Ed Holder elected as mayor of London

Mayor Ed Holder says he's "horribly disappointed," but "unfortunately not surprised" after Ward 1 Coun. Michael van Holst spoke at an anti-vaccine mandate rally on Saturday. Matthew Trevithick / Global News

Ed Holder has been elected as mayor of London in an historic municipal election.

Holder emerged victorious on Tuesday from a field of 14 candidates. Paul Paolatto came in second place, followed by Tanya Park, and Paul Cheng.

“This is a city for all Londoners, and I look forward to putting my shoulder to the wheel with our members of council,” said Holder during a speech outside the Central Library in downtown London.

READ MORE: London election returns incumbents, introduces fresh faces to city council

The final results of Canada’s first ranked ballot election came out just before 2 p.m., almost 18 hours after the polls closed Monday night.

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“It wasn’t without its challenges,” said Holder, addressing the ranked ballot system.

“[City staff] stood tall through this process… they worked very hard and very diligently, and I want to salute city staff for making that effort.”

Though pleased with the outcome, Holder wouldn’t say whether he’d support the ranked ballot system moving forward and noted that he’d like to speak with Londoners, administration, and new council about its pros, cons, and what needs to be changed to make it work better.

Holder also didn’t go into specifics about London’s contentious bus rapid transit (BRT) plan, a $500 million project he campaigned against.

READ MORE: Ed Holder opposes bus rapid transit during London mayoral campaign launch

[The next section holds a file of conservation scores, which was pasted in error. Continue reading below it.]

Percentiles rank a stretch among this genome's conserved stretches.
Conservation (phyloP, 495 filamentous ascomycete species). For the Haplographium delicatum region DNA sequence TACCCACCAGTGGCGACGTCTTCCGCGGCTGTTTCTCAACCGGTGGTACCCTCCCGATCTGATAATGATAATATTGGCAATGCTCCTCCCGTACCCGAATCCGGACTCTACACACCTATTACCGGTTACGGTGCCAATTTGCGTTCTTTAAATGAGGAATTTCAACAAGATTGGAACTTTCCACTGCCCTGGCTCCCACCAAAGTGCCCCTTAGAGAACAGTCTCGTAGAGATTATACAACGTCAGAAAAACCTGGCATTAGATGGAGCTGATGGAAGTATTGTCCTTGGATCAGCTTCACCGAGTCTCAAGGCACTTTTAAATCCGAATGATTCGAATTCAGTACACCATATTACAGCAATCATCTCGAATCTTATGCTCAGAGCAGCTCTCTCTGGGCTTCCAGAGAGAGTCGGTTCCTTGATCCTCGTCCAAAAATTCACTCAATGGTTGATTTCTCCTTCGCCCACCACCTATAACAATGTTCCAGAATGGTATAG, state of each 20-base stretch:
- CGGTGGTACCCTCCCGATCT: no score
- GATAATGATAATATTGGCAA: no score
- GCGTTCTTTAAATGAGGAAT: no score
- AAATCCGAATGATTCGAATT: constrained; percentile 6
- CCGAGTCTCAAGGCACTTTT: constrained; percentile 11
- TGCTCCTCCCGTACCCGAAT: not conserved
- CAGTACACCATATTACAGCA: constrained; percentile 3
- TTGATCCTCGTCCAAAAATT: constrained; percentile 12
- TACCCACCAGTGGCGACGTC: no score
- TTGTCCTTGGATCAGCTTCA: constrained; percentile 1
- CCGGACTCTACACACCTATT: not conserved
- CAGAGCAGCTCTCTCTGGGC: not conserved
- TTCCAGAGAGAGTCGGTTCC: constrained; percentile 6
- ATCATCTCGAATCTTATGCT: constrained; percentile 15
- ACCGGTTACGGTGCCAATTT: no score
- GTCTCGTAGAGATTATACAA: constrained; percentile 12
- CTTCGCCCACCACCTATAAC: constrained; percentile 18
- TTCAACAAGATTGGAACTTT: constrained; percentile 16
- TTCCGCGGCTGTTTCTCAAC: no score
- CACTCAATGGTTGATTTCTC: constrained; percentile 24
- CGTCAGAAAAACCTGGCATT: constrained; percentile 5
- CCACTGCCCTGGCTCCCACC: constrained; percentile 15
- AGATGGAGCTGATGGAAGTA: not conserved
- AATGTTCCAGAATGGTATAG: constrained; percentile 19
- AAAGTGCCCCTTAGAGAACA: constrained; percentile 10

“My stand on bus rapid transit has been clear from the beginning,” Holder said. “It’s my intention to meet with the new council very soon, and discuss what the options are going forward. I think we will let that play out, and I’m confident that we’ll come up with the right solutions for London.”

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He also acknowledged that he only gets one vote at city hall.

“Yes, one vote. But what we’ve always said is that we wanted to use our collaborative strengths to be able to bring this council together and move London forward.”

Holder spent time thanking a “phenomenal” volunteer team who helped to drive his campaign, acknowledged the support of his wife, grandkids, and family, and gave nods to the other candidates, their volunteers, and the media.

Holder secured 44,373 votes in the 13th round, compared to Paolatto’s final total of 31,061. Tanya Park dropped off the ballot before Paolatto with a total of 22,415 votes, and Cheng dropped off the ballot before Park with a total of 19,616 votes.

Each time a candidate was eliminated, their votes were re-distributed to second and third options. There was a noticeable jump in the number of exhausted ballots after the first of the four major candidates was cut: after Cheng’s name was removed from the running, the number of exhausted ballots jumped from 304 to 8,431.

Holder will be sworn in in December.

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